I've been browsing through the low poly thread, and I notice with the TF meshes people are putting up that there's not a whole lot of extra loops for deformation, so it's got me confused.
Spacey's test got me even more confused:
First, is there a good reason not to use biped in max for low poly stuff? Aside from having more control, is there a reason to using a custom bone rig?
I notice in his test, he's got mesh and bone joints placed against what I've learned about rigging. He says right away though, he's not great at rigging, but I'm a bit noobish, so I need to ask :P
While I can see a few of his tests deform nicely with the edge looping, but the way the bones are placed would cause complications when creating animations for the character, mainly if I were to rig an arm where the joint were deforming from the elbow, the bones are not straight, so then in animation, it is possible to accidentally break the arm by bending the arm too far backwards (mocap data for example would straighten those bones and break the arm) I also see some issues where rotations would really start to mess with what the skeleton says vs what the mesh will be doing.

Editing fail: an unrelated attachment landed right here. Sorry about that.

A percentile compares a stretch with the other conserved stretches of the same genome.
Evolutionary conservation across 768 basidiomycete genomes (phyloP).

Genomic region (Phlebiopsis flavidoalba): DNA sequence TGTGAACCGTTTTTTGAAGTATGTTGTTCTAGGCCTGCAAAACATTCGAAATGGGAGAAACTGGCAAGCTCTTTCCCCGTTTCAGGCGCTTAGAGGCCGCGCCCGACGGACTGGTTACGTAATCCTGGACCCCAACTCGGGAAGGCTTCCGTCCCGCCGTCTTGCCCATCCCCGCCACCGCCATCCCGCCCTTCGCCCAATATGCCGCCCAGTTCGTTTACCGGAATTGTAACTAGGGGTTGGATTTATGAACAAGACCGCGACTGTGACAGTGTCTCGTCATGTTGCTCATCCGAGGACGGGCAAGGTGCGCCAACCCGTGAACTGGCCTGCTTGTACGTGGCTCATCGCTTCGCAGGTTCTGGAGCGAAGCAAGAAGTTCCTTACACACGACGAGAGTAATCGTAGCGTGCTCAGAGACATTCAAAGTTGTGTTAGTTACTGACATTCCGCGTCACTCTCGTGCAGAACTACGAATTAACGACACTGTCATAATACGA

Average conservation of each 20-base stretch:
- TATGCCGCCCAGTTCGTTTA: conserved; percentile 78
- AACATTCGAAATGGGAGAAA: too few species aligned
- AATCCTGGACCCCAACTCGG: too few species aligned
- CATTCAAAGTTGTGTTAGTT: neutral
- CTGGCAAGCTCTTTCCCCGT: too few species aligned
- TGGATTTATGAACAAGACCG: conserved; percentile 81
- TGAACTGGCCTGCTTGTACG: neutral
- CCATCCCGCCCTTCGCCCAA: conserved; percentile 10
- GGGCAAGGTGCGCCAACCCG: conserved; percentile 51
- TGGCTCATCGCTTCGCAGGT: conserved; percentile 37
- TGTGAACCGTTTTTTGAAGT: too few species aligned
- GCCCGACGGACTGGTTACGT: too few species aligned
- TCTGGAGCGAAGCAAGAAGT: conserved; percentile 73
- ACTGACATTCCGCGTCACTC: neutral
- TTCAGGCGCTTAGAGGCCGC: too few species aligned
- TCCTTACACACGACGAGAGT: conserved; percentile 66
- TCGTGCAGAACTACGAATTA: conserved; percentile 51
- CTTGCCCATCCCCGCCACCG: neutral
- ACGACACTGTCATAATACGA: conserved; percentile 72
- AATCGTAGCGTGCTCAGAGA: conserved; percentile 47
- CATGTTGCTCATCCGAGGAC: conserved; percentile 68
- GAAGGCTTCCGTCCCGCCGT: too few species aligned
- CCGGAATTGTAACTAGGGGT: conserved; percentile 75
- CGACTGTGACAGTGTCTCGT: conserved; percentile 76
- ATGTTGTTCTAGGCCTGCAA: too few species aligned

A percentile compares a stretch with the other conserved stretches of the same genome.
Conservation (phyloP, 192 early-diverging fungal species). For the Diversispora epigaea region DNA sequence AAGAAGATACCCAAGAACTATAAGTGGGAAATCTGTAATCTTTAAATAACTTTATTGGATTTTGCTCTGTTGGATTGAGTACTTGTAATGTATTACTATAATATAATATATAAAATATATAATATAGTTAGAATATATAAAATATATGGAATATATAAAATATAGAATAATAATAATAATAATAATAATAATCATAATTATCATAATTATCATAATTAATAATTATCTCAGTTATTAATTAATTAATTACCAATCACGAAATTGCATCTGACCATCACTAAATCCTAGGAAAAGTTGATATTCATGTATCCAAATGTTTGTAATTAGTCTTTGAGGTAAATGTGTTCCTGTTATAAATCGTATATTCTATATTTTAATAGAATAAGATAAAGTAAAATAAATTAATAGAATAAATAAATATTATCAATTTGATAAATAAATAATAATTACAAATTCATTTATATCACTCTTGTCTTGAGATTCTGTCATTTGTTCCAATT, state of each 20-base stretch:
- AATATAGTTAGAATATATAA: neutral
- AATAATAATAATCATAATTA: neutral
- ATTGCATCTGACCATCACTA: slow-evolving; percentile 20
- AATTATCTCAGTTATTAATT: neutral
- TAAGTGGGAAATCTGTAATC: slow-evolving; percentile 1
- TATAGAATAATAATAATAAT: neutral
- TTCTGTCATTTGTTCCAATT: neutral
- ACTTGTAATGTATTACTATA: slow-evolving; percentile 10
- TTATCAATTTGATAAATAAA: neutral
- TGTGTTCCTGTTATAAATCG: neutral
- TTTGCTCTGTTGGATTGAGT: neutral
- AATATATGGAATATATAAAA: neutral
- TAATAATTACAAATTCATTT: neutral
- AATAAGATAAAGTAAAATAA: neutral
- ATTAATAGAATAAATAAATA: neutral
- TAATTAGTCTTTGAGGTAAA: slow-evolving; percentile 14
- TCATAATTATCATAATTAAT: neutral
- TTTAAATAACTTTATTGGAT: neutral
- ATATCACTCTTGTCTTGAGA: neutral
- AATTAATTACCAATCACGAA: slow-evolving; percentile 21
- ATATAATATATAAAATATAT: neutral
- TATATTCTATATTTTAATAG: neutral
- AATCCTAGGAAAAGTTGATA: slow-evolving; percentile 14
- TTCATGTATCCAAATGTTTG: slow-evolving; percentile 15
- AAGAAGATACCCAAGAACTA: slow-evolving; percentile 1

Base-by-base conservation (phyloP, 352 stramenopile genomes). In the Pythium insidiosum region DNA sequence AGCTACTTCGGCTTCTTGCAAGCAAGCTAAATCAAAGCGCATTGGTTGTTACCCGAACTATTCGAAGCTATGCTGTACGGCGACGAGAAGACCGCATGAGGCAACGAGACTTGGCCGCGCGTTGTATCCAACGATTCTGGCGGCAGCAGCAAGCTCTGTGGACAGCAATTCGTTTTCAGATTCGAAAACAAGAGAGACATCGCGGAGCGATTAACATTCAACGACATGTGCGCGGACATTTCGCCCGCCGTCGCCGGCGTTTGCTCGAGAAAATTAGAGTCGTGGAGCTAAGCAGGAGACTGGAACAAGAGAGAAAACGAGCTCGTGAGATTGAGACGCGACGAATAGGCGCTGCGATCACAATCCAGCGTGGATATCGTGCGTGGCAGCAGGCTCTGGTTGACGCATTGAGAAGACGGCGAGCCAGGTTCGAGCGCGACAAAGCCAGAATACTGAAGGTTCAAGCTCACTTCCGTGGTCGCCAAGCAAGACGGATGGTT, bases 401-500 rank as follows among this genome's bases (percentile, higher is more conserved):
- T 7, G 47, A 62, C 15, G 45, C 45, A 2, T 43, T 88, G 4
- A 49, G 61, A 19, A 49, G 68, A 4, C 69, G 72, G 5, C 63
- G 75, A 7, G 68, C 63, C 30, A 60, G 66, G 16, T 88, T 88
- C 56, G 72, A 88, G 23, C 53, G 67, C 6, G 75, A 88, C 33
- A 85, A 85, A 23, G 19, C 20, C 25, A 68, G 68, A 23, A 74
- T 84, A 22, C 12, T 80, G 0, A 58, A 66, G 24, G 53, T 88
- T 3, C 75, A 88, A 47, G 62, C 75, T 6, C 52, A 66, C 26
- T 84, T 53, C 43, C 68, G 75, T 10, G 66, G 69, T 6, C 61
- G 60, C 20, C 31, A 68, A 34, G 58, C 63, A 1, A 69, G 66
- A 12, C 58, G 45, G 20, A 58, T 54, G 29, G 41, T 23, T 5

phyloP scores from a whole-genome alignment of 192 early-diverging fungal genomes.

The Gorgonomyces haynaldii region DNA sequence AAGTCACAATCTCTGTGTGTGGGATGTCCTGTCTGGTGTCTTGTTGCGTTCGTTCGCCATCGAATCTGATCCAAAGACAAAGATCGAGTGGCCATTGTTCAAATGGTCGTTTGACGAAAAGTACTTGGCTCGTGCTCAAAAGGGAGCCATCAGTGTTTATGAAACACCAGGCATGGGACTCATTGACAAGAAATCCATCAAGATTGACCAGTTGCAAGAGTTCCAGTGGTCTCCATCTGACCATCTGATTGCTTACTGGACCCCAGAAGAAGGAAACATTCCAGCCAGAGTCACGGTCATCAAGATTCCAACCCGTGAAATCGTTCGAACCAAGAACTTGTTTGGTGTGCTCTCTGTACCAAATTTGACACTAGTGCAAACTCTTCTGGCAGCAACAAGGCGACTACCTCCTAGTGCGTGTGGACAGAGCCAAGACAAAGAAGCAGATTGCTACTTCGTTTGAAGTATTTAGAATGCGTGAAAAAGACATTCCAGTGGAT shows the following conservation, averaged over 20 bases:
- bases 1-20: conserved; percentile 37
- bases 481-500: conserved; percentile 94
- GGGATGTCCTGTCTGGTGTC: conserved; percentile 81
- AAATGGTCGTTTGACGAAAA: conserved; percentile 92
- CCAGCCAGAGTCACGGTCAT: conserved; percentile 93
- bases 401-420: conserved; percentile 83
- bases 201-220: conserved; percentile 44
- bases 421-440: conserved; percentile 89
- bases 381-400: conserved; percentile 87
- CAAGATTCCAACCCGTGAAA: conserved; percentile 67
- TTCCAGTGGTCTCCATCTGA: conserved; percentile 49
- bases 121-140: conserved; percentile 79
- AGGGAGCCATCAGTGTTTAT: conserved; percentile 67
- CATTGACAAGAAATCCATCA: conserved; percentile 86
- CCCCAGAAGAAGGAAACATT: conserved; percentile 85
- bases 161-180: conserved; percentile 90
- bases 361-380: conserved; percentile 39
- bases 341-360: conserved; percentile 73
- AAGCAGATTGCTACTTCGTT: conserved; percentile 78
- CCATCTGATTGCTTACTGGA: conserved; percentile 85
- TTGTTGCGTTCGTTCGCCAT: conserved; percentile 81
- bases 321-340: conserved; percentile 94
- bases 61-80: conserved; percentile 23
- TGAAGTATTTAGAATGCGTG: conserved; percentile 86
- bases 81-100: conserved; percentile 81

Ben Mathis of poopinmymouth fame has 2 loops deforming from the center of the mesh here:
currently I'm more or less following the method in the middle example.
So while I see that works in my own models, I don't get why I'm not seeing it in the meshes people are posting up in the low poly thread like this one:
but other models do have 2 rings at the joints.
So did I miss something here, is there a reason/advantage to people doing this?
Also, I'm aware that if we know ahead of time the range of animation we need, I can model and position things differently to save a few more polys if we know a joint won't bend past a certain point
is this the reasoning behind what I'm seeing?